After you’ve established your status as leader-of-the-pack, don’t ruin it by a crap slide. Instead, present like you would tell a story in the pub. Include the worst bits and the best bits, use your emotions, words, face and voice, and leave Powerpoint well alone unless a pictorial element is definitely required (not a stock photo, people are not inspired by stock photos).

Says Frances-White: “Powerpoint sucks all the stories out and replaces them with abstract ideas that nobody can understand, like stats. Using slides or lecterns to hide behind will only make anxiety worse.” For more public speaking tips go here

Leadership

When it comes to leadership, people respond to positivity so get good at working out what’s good about those around you. In the words of Frances-White: “Stop being self conscious, when you can be conscious.” So enter a conversation or meeting by expanding on a good point someone else has said, and quell difficult characters by asking their opinion and praising their values. There’s always something someone else knows that you don’t.

Frances-White continues: “All difficult people want is status, so give it to them by being sincere about what a good thing was. That’s the most powerful leadership style. Aggression is not a good leadership style—a leader is someone you want to look at, and a manager is someone you don’t want looking at you.”

Consider how pilots react over the tannoy to delays: positive, calm and jovial. Now think about how taxi drivers react in the face of traffic… “Pilots are rigorously personality trained to make sure passengers feel calm and safe in situations that trigger anxiety, taxi drivers are not. So be a lion flying a plane.”

Negotiating skills

Asking for a pay rise or extra benefits at work is a pretty terrifying and potentially soul destroying experience. Thankfully, there are lots of tactics to make it less so. Going into a meeting fully prepared is the first step—so know exactly what you want to ask for, which isn’t always money (with a plan B in case that doesn’t work), justify that with what your value is to the business (with facts and data, if applicable), and try and get a sense of what you might be up against so there’s no surprises (does the company have budget?).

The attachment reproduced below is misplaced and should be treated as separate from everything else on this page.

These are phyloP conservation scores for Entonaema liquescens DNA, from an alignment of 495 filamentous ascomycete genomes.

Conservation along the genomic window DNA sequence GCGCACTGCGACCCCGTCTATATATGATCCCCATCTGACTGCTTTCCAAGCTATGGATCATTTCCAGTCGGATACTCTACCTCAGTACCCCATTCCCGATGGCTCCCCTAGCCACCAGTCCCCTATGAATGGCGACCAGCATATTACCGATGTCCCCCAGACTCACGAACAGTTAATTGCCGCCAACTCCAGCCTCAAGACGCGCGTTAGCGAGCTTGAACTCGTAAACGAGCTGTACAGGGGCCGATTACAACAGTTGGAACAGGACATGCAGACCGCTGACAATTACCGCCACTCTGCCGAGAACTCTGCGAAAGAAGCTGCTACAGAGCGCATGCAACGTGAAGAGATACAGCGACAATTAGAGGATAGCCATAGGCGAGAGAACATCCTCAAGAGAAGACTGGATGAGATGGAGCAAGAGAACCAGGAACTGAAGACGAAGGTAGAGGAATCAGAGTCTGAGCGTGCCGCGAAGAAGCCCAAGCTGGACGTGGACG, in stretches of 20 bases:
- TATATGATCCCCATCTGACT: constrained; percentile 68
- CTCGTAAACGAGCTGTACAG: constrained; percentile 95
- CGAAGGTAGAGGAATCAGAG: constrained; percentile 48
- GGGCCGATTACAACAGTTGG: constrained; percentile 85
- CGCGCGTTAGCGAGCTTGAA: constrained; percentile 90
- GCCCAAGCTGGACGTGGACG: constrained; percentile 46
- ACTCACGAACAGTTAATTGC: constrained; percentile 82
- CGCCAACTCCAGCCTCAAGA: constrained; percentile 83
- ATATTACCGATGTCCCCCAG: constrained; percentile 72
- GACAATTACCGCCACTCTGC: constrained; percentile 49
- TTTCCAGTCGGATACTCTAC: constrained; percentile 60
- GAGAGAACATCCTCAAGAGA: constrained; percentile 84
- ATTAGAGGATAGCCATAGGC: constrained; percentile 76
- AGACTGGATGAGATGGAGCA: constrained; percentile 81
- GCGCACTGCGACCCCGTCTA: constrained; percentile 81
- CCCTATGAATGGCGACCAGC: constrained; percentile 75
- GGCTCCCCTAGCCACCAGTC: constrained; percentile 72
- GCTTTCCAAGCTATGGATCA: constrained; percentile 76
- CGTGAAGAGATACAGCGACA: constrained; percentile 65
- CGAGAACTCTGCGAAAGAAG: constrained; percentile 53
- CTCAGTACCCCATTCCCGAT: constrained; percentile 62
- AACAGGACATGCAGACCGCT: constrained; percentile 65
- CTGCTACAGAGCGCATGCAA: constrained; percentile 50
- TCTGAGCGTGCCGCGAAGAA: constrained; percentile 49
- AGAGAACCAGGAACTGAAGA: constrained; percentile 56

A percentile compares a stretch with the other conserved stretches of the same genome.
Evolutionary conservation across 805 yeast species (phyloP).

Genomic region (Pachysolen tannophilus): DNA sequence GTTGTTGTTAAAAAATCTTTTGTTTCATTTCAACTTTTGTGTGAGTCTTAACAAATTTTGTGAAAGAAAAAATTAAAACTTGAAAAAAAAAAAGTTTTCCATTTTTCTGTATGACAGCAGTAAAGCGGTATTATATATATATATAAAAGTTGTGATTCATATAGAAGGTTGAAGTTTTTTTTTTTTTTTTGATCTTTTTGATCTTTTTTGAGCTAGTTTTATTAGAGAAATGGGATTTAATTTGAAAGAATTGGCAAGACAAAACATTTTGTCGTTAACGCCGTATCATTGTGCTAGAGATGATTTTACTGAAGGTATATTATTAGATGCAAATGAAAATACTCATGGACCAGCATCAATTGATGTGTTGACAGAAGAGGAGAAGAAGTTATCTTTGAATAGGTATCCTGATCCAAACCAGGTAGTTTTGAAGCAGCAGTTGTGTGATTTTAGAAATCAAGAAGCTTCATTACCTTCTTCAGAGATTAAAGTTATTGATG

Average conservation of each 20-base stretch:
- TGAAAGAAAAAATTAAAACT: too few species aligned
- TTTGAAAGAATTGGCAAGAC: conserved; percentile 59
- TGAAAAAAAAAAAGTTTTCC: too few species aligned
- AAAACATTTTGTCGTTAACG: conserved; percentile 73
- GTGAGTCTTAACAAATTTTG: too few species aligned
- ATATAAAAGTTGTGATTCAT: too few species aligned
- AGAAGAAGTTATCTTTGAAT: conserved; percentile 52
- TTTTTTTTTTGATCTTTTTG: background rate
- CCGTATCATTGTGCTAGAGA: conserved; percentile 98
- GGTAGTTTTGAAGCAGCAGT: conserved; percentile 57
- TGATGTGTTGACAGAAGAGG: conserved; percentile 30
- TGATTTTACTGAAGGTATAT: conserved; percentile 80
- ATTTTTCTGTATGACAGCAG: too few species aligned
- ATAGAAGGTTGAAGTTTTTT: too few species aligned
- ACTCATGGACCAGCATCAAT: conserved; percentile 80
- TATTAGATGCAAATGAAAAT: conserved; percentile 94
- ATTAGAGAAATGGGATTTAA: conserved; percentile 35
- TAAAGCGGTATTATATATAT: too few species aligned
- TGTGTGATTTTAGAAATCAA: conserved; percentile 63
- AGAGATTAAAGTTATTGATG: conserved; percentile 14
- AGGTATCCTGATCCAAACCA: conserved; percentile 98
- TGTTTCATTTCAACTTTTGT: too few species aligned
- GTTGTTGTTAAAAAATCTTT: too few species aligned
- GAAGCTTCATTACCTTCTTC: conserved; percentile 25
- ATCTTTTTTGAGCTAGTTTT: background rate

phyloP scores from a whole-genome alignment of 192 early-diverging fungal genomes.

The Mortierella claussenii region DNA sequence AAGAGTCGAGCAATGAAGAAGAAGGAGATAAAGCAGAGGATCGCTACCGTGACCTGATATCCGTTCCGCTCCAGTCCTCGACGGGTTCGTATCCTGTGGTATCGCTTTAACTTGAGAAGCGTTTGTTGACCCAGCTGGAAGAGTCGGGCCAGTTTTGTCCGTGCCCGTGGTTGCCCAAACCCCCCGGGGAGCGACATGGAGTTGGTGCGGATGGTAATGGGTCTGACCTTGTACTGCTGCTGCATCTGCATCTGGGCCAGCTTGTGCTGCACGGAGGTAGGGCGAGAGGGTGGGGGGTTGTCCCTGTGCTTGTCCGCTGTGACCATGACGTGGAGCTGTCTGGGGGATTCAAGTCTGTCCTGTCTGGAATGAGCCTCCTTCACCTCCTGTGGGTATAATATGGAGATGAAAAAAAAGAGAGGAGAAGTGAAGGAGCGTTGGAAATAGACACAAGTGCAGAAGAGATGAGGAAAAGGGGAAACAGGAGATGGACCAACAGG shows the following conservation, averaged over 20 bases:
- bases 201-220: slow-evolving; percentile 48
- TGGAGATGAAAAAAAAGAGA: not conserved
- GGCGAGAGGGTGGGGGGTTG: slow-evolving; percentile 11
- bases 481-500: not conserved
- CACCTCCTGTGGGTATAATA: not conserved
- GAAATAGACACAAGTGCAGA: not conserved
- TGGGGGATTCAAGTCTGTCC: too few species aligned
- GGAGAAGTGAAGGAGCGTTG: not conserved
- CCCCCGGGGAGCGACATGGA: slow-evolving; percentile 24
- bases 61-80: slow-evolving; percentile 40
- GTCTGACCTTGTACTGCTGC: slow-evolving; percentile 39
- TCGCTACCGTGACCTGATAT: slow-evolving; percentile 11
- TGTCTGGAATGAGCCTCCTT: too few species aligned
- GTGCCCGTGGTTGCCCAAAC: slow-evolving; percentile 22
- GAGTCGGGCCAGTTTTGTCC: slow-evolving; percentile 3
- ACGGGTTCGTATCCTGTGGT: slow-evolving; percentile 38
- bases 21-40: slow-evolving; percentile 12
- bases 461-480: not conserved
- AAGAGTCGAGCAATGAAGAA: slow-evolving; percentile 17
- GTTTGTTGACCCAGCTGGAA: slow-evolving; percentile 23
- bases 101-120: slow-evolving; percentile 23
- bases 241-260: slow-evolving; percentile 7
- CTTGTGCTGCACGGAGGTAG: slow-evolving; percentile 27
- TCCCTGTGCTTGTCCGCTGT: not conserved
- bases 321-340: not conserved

Then, pick your moment. Suzanne Williams, whose finely-honed negotiating skills have literally saved lives, says: “This is not an around the water fountain type of conversation. So make an appointment—statistically, Thursday is the best day to ask for a pay rise—get your evidence, check around with local recruiters to see if you’ve got better than the going rate, because you may be onto a good thing and you don’t know it. If not, I’d ask for a tiny bit more than you really want so there’s some wiggle room.”

Avoid comparing yourself with others that might be being paid more, especially when reasoning with a child-like ‘But it isn’t fair!’, don’t get personal and be in control of your own emotions. According to Williams, the other common mistakes to avoid are: “Not knowing what you really want, treating it as a fight, using the blame game, not taking responsibility, not listening and being selective about what you want to hear.

It’s not a battle, ideally you both want to win. Once you’ve made it personal you are not on the winning side. You shouldn’t really make any threats but you’ve got to be prepared to carry them out if you do. It should be about what’s in it for the company, it’s not about you. The moment you make it about you, ‘need and greed,’ you’ve lost it.”

Frances-White and comedian Athena Kugblenu role-played negotiating for a pay rise as part of this episode of The Guilty Feminist podcast with Williams rating their efforts. I’d highly recommend you listen to the episode in full, which can be purchased for a mere £5. You’ll find more tips on how to be a boss woman in the music industry here.